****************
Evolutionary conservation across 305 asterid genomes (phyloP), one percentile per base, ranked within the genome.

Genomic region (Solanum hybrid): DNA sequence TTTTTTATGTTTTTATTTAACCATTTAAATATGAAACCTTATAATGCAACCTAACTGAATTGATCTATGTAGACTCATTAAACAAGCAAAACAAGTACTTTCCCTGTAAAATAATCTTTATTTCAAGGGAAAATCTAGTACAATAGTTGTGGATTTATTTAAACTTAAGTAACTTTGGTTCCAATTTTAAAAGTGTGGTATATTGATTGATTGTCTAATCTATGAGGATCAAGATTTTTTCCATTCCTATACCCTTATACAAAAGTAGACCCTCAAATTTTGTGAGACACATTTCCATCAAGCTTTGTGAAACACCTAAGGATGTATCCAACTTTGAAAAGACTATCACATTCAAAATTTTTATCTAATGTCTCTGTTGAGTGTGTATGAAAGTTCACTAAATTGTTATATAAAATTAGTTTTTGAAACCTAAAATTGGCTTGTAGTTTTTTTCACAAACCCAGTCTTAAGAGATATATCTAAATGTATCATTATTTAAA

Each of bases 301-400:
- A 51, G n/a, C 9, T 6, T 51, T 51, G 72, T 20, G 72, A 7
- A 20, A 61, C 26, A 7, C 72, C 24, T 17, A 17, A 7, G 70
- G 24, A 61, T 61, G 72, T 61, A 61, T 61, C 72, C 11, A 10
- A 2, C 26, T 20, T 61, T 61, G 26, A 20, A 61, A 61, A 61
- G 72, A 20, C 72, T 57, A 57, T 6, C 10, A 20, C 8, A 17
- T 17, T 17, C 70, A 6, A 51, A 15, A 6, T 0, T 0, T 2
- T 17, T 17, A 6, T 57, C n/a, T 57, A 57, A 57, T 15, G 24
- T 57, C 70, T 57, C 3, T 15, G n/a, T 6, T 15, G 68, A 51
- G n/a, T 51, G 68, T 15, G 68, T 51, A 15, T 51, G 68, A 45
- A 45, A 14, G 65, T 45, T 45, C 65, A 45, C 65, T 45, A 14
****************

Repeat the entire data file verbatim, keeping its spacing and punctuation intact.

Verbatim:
Evolutionary conservation across 305 asterid genomes (phyloP), one percentile per base, ranked within the genome.

Genomic region (Solanum hybrid): DNA sequence TTTTTTATGTTTTTATTTAACCATTTAAATATGAAACCTTATAATGCAACCTAACTGAATTGATCTATGTAGACTCATTAAACAAGCAAAACAAGTACTTTCCCTGTAAAATAATCTTTATTTCAAGGGAAAATCTAGTACAATAGTTGTGGATTTATTTAAACTTAAGTAACTTTGGTTCCAATTTTAAAAGTGTGGTATATTGATTGATTGTCTAATCTATGAGGATCAAGATTTTTTCCATTCCTATACCCTTATACAAAAGTAGACCCTCAAATTTTGTGAGACACATTTCCATCAAGCTTTGTGAAACACCTAAGGATGTATCCAACTTTGAAAAGACTATCACATTCAAAATTTTTATCTAATGTCTCTGTTGAGTGTGTATGAAAGTTCACTAAATTGTTATATAAAATTAGTTTTTGAAACCTAAAATTGGCTTGTAGTTTTTTTCACAAACCCAGTCTTAAGAGATATATCTAAATGTATCATTATTTAAA

Each of bases 301-400:
- A 51, G n/a, C 9, T 6, T 51, T 51, G 72, T 20, G 72, A 7
- A 20, A 61, C 26, A 7, C 72, C 24, T 17, A 17, A 7, G 70
- G 24, A 61, T 61, G 72, T 61, A 61, T 61, C 72, C 11, A 10
- A 2, C 26, T 20, T 61, T 61, G 26, A 20, A 61, A 61, A 61
- G 72, A 20, C 72, T 57, A 57, T 6, C 10, A 20, C 8, A 17
- T 17, T 17, C 70, A 6, A 51, A 15, A 6, T 0, T 0, T 2
- T 17, T 17, A 6, T 57, C n/a, T 57, A 57, A 57, T 15, G 24
- T 57, C 70, T 57, C 3, T 15, G n/a, T 6, T 15, G 68, A 51
- G n/a, T 51, G 68, T 15, G 68, T 51, A 15, T 51, G 68, A 45
- A 45, A 14, G 65, T 45, T 45, C 65, A 45, C 65, T 45, A 14